Conklin’s sophomore novel (after 2013’s The House Girl) begins when, in 2079, 102-year-old-poet Fiona Skinner is giving a reading at a university, in a world that has been decimated by floods, global warming, and other disasters brought about by the climate.  After reading “The Love Poem”, written 75 years earlier, inspired by a woman named Luna, a young woman in the audience, also named Luna, after Fiona’s poem, rises and asks Fiona the story of the original Luna.  From here, Fiona is transported to when she was four years old and her father died, sending her mother into a deep depression that became known among Fiona and her siblings, Renee, 11, Caroline, 8, and Joe, Fiona’s protector and confident, 7, refer to as “the Pause”.  As the siblings fend for themselves, with Renee in charge, they create a world of their own and bonds that can never be undone, until their mother, Noni, emerges from her depression, announcing that women must be strong and self-sufficient.  Renee becomes a sought-after doctor, married, but avoids the idea of having children; Caroline marries her high school sweetheart, creating what appears to be the perfect domestic scene for the family, in spite of the fact they move often as her husband chases first his PhD and then a tenured track positon.  Fiona, who has been the most protected and the most unsure of adulthood, takes a job of no importance with a nonprofit, while blogging about her sexual encounters numerically.  Joe is the sibling who has been damaged most by what occurred in his childhood, and after a series of missteps, carefully hidden by his older sisters from his mother and younger sister, has an accident causing them all to reevaluate their relationships, where they are in life, and where they go from here.  

When You Read This by Mary Adkins
When 33-year-old Iris Massey dies of cancer, she leaves behind grieving friends and family, but also a request to publish her blog postings from DyingtoBlog.  Her former boss Smith, who was a bit in love with Iris is devastated:  his business is floundering, his gambling addiction rampant, and he misses his friend.  Smith reaches out to Iris’s sister Jade to get her to agree to publish the entries, but is met with resistance and even some hostility:  Jade is suffering from her own grief and doesn’t want her sister’s secrets published for all the world to see, even though they were originally part of a blog.  Little by little, through e-mails, journal entries, and Iris’s postings, those Iris left behind learn what was in her heart and how much everyone meant to her, as they heal their own relationships and create new ones.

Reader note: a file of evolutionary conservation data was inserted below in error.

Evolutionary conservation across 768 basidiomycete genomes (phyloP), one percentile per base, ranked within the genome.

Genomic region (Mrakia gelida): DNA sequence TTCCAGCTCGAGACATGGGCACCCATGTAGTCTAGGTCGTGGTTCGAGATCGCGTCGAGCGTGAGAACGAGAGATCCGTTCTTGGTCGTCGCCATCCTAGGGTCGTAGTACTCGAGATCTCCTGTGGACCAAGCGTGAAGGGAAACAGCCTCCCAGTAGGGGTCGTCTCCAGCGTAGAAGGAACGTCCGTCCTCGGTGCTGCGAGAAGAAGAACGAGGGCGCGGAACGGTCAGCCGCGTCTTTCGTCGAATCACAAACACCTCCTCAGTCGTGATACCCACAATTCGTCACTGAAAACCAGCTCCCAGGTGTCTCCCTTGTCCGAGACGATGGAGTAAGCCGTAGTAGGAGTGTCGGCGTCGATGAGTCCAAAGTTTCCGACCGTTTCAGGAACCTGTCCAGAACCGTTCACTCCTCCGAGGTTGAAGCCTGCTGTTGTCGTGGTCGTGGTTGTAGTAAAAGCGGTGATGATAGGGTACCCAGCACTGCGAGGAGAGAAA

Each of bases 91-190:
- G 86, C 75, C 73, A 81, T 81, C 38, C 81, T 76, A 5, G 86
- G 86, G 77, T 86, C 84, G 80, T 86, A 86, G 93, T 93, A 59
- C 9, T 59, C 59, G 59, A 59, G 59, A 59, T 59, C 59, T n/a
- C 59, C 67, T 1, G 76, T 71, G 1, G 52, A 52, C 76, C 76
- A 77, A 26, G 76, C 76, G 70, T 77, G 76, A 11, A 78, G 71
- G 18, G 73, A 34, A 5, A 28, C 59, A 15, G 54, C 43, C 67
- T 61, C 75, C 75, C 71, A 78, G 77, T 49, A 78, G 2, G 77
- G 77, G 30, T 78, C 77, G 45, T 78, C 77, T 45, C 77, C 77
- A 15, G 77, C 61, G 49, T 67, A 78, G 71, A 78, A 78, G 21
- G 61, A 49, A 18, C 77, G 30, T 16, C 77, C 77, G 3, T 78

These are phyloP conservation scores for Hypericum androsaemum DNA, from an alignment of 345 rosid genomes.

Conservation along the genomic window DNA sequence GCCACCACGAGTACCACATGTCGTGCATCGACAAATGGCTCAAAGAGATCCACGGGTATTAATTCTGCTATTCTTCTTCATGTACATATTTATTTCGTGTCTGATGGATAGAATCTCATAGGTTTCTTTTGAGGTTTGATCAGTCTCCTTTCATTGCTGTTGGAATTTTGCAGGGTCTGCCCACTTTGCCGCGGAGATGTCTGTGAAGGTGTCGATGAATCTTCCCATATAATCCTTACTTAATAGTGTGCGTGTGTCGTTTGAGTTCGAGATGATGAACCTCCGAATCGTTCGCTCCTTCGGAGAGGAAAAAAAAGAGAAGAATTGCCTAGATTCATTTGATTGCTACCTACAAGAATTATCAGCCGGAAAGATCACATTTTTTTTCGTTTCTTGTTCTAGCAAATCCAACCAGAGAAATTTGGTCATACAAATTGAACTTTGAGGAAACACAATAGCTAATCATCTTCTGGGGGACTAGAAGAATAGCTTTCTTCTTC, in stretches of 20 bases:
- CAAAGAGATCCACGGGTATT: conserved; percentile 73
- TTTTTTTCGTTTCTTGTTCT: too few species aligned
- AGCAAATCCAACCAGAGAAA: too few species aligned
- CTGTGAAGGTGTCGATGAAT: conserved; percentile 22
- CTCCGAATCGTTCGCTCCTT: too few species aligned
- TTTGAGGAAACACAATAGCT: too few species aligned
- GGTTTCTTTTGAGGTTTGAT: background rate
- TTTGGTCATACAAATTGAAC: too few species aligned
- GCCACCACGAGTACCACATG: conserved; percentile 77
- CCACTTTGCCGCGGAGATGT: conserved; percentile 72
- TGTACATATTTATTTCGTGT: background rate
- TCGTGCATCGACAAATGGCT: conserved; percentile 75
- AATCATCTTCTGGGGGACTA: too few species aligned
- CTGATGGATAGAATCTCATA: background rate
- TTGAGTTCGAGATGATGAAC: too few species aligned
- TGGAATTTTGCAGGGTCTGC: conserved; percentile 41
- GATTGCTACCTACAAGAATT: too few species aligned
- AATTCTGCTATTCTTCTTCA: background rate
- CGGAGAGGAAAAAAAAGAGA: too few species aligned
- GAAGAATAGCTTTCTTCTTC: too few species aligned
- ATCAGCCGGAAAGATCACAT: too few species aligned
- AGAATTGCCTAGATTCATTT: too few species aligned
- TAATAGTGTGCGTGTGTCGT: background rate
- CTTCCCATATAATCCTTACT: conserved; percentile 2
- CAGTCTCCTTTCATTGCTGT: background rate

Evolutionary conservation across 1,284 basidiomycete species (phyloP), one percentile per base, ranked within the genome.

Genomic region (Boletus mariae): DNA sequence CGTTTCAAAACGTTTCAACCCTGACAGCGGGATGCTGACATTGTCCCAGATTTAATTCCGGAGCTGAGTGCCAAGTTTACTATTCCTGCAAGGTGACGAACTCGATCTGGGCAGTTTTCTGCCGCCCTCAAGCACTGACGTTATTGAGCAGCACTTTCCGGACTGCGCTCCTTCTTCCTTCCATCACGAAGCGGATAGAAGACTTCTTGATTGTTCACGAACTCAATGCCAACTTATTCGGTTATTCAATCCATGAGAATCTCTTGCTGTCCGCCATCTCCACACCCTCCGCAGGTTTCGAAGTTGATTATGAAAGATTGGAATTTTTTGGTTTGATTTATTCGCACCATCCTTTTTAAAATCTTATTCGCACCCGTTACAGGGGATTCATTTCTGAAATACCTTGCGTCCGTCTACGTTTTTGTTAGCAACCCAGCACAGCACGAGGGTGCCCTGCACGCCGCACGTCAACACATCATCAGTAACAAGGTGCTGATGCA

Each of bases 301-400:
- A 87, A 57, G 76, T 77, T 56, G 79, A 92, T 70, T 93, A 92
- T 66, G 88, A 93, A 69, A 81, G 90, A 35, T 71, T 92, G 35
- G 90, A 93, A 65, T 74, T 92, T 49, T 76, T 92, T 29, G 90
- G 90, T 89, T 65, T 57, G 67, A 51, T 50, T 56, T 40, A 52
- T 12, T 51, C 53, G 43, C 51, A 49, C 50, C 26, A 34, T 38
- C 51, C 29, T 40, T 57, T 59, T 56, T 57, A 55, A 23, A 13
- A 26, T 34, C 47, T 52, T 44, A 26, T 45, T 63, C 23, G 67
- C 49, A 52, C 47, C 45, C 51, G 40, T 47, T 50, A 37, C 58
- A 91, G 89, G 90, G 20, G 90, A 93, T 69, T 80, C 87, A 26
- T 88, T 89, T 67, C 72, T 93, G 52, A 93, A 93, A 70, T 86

The Hunting Party by Lucy Foley
Every winter, nine friends from college gather for a New Year’s Eve celebration.  This year, after several days at a remote Scottish hunting lodge, only eight will return, one of them possibly a murderer.  Miranda and Katie have been chums for most of their lives, becoming close with Julien, Mark, Samira, Giles, Nick, and Bo at Oxford, adding Emma to the crowd when she married Mark, though this year, Emma has gone all out planning the trip, down to the foie gras, Dom Perignon, and all other sorts of delicacies.  When they arrive at Lock Corrin, they learn there is an unexpected set of guests, Icelandic backpackers, and find the game warden, Doug, a little more than off putting, and Heather, the manager, a big of an enigma.  Early on, a guest goes missing, and Doug tells Heather he has found the body, but the identity is not immediately revealed, adding to the tension, as flashbacks, from various points of view, rehash how the reunion came to be, and explain some of the dynamics between different participants.  As secrets are revealed, as roles change, the scene shifts, and old grudges are brought to light, offering several viable suspects.  The atmosphere and the plotting are the strengths of this novel, the character development a little too pat, but everything still comes together to make for a suspenseful take on a locked room mystery.

The Winter Sister by Megan Collins
One night, sixteen years ago, Sylvie’s older sister Persephone snuck out to meet her boyfriend Ben as usual, but this time, she did not return.  Persephone’s body was found several days later and her murder remains unsolved, though Sylvie is certain that Ben is responsible.  Sylvie and her mother Annie, once close, are now estranged, but Sylvie must return home to care for her mother through her cancer treatments, her own guilt about the evening Persephone disappeared smacking her in the face, especially when she learns that Ben is a nurse in the cancer center.  As Sylvie and Annie navigate their new relationship, Sylvie still cannot let go of the past and as an adult living in her childhood home begins to uncover secrets of the past, secrets that may lead to the truth about Persephone’s death.  Atmospheric and compelling, this debut’s strength lies in the complex relationships of its characters. 

I Know Who You Are by Alice Feeney

Aimee Sinclair, rising movie star, comes home one day and finds her husband missing.  Though she is an actress, Aimee isn’t sure what to do and the police think she knows more about her husband’s disappearance than she is letting on.  When Aimee learns her bank account has been emptied and that she supposedly is the one who emptied it, she becomes convinced that her past, the one she has so carefully kept hidden, has come back to haunt her and she fights to maintain a sense of normalcy while trying to unravel what has happened to Jack and who has learned of her past and is pulling the strings.  The plot is complex, complicated by the fact that Aimee is an actress, making it even harder to know if she is to be believed or not.  Twists and turns will keep some guessing until the final page.